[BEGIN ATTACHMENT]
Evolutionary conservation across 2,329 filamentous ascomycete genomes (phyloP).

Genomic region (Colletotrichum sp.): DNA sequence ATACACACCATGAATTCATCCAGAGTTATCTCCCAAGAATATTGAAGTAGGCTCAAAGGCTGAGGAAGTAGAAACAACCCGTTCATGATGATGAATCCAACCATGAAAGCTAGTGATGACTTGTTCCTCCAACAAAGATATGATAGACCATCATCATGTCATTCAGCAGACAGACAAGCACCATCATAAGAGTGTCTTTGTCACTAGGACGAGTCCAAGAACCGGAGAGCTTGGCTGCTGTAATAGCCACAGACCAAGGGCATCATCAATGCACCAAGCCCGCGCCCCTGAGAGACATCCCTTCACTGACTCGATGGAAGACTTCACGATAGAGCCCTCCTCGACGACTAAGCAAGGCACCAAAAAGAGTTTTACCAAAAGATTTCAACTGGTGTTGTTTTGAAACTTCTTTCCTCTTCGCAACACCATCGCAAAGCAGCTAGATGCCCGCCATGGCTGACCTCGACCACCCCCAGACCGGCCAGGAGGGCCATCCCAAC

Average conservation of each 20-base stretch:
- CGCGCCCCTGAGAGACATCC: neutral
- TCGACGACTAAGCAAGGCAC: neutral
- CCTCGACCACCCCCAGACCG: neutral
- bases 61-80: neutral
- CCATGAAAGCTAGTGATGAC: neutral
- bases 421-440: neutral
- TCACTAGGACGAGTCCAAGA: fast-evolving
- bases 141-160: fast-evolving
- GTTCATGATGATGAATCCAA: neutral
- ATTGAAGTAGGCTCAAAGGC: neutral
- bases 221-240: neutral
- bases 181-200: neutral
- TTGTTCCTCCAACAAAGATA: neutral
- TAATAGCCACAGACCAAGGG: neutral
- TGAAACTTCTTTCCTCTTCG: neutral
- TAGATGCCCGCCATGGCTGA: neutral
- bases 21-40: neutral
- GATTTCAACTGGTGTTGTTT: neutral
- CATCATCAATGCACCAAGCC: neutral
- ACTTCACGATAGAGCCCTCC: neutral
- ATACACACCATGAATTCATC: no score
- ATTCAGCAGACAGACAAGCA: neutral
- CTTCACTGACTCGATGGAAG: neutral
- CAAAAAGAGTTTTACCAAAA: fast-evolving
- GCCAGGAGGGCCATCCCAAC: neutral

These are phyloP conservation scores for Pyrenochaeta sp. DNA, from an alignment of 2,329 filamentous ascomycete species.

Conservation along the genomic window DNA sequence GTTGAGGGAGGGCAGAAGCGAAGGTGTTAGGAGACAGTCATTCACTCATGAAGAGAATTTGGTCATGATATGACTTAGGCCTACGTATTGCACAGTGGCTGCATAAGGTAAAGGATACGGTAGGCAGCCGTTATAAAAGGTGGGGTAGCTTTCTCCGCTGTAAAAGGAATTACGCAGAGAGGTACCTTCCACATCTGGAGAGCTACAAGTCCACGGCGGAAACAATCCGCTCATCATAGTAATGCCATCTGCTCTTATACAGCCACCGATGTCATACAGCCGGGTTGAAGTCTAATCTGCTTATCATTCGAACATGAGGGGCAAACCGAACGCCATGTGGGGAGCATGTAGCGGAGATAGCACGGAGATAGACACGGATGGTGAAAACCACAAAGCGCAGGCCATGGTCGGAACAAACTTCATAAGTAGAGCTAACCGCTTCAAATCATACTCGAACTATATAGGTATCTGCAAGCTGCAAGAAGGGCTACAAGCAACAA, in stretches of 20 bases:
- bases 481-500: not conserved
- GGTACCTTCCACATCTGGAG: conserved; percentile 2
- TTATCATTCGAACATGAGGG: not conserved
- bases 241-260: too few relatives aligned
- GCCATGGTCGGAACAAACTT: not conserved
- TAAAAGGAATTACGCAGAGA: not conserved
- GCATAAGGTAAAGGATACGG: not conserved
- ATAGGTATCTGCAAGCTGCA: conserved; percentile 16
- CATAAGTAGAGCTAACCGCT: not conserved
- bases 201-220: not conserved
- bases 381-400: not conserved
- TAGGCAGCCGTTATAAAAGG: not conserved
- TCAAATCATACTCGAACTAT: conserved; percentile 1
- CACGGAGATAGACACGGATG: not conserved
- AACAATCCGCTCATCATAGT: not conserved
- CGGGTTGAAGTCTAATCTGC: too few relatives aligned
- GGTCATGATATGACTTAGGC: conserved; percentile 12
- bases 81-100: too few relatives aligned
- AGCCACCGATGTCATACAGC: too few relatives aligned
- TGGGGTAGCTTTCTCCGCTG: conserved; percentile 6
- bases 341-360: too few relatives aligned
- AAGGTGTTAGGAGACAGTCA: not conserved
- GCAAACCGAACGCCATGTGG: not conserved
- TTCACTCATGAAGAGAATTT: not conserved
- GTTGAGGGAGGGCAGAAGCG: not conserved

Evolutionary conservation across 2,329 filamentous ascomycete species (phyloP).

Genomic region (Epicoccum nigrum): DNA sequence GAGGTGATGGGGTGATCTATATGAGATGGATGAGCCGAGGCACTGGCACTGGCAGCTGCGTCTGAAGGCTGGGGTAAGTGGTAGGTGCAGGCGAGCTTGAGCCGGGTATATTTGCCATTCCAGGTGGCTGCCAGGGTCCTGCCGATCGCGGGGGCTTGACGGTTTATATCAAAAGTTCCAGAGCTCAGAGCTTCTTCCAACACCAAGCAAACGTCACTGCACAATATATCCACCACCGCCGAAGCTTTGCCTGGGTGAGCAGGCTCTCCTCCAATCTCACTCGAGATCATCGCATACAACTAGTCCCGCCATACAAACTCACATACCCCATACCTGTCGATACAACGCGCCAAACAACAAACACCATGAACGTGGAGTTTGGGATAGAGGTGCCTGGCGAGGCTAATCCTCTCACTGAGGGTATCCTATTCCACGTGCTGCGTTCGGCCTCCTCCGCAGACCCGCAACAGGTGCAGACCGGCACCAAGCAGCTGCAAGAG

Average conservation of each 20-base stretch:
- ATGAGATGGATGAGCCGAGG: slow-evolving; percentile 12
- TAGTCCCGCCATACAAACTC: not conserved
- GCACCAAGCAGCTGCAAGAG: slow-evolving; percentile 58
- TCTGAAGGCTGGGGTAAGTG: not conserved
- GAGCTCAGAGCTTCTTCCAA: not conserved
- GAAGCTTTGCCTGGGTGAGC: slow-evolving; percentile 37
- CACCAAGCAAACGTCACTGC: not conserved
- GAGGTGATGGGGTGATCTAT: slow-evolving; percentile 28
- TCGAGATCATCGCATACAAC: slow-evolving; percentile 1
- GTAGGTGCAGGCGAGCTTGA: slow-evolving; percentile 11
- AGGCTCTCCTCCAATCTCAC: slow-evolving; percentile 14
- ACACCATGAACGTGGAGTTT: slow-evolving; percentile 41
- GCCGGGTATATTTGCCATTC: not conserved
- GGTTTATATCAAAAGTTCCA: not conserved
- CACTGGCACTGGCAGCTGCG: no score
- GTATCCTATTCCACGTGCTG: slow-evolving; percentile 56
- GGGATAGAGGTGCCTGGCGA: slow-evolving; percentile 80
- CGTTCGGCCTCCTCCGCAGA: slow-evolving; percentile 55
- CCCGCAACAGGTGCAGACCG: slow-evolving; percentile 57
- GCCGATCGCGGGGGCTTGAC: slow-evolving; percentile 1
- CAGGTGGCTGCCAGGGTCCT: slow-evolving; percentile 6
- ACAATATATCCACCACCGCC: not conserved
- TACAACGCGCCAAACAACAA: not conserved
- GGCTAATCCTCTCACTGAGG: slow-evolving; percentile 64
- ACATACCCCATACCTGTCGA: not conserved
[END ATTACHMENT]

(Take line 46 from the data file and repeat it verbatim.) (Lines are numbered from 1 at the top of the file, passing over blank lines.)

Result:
- CGGGTTGAAGTCTAATCTGC: too few relatives aligned